While it is true that some of us are more practised at drawing than others, anyone can draw and you don’t need to create Rembrandtian masterpieces to communicate a point. In fact, simplified caricatures are recognised more easily than photos. Psychologists Christopher Chabris and Stephen Kosslyn believe the mental images we form in our minds actually match caricatures better then fully rendered images, because our minds emphasise what is different about an object and de-emphasises similarities. This is why cartoons are effective.
There are lots of excellent but not massively complicated illustration styles that effectively convey a message. For years now, xkcd have been using the power of stick figures to illustrate ideas about maths and physics. Illustrator Kate Beaton has taken the internet by storm with her expressive illustrations. While she is clearly a master at drawing expressions, all she uses are wobbly black lines for many of her comics. And Vanessa Hill of Braincraft uses hand made collages to illustrate her videos.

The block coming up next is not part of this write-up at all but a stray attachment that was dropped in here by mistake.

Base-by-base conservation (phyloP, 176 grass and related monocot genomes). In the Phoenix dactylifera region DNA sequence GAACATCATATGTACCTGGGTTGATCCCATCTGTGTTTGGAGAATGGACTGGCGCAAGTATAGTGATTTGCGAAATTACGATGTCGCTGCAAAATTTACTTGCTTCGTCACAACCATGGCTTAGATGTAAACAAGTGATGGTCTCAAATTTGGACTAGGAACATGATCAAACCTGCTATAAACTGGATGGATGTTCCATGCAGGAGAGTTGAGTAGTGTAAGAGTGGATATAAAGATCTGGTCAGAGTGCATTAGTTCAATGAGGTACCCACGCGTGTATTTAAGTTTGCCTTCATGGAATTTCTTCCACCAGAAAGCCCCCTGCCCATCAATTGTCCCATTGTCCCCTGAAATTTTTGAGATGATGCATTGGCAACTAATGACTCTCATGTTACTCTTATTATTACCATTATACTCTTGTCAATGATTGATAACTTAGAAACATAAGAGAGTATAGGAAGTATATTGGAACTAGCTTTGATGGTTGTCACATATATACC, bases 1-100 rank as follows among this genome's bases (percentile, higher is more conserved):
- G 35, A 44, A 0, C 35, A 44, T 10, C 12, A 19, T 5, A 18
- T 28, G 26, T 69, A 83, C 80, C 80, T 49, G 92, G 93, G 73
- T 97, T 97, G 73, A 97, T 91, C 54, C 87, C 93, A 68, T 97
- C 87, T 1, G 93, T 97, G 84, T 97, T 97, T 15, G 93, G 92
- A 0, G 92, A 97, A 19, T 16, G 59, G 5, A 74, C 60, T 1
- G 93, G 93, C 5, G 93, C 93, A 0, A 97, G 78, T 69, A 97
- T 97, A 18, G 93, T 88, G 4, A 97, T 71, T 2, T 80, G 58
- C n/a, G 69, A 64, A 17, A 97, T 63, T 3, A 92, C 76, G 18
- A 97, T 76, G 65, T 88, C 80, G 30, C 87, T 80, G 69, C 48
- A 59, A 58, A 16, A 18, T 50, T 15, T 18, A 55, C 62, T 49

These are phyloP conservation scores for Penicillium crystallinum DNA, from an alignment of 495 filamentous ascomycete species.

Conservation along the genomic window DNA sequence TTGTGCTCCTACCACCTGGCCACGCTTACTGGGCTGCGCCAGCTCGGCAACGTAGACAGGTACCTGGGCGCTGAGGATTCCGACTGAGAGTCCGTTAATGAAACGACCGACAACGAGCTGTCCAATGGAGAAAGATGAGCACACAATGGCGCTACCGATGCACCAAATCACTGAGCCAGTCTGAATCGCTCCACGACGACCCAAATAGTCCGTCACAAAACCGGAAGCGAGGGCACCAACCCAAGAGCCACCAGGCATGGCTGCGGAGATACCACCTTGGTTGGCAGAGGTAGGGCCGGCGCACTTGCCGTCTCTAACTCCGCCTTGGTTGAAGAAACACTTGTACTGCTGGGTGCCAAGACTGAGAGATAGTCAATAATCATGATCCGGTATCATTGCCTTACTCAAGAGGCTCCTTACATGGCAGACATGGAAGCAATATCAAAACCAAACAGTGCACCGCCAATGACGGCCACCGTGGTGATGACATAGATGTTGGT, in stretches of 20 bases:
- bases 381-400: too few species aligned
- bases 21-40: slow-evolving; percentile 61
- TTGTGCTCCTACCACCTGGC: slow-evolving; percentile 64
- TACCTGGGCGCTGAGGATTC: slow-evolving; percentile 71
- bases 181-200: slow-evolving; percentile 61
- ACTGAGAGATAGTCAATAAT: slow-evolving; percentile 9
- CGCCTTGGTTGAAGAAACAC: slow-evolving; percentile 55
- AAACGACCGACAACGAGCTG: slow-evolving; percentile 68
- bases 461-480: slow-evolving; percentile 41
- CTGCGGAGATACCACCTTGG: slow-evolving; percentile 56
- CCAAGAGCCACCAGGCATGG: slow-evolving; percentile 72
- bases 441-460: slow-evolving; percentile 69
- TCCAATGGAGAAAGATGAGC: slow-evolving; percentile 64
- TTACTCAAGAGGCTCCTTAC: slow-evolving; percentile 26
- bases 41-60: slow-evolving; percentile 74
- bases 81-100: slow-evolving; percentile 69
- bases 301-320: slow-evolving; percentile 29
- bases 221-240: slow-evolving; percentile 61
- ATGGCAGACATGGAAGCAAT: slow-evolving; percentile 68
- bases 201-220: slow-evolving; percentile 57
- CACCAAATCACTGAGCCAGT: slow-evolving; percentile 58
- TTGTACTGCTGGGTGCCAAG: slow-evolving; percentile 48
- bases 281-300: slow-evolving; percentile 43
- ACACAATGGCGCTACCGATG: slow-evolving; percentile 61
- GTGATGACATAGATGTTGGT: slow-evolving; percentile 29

Using real pens, pencils, paper, paint and collage can often be easier than learning to use a fancy computer tablet and just as effective for making simple illustrations. But if you create a drawing and try to scan or photograph it, you’ll probably encounter this problem:
Yuck! So how do you get rid of the smudgy, wrinkled paper backgrounds?
Image editing software like Adobe Photoshop and Gimp are often massive and complicated, so if you haven’t spent years being instructed on their features (like I haven’t) it can be a pain in the butt to find the right settings. So for anyone who doesn’t have access to Adobe Photoshop, step one is to download Gimp for free. Then follow these steps (shown in Gimp, and I indicate any different requirements for Photoshop instructions in square brackets):
Once you’ve cleaned up the drawing you can then publish as is:Or you can add colours or further manipulate the drawing digitally. With the Catstralia example (below) I continued to copy and paste and move things around (Step 4) until I made this:
I arranged the cats and numbat (an endangered Australian marsupial) according to psychological design principles. Tune in to my next post to learn about design principles!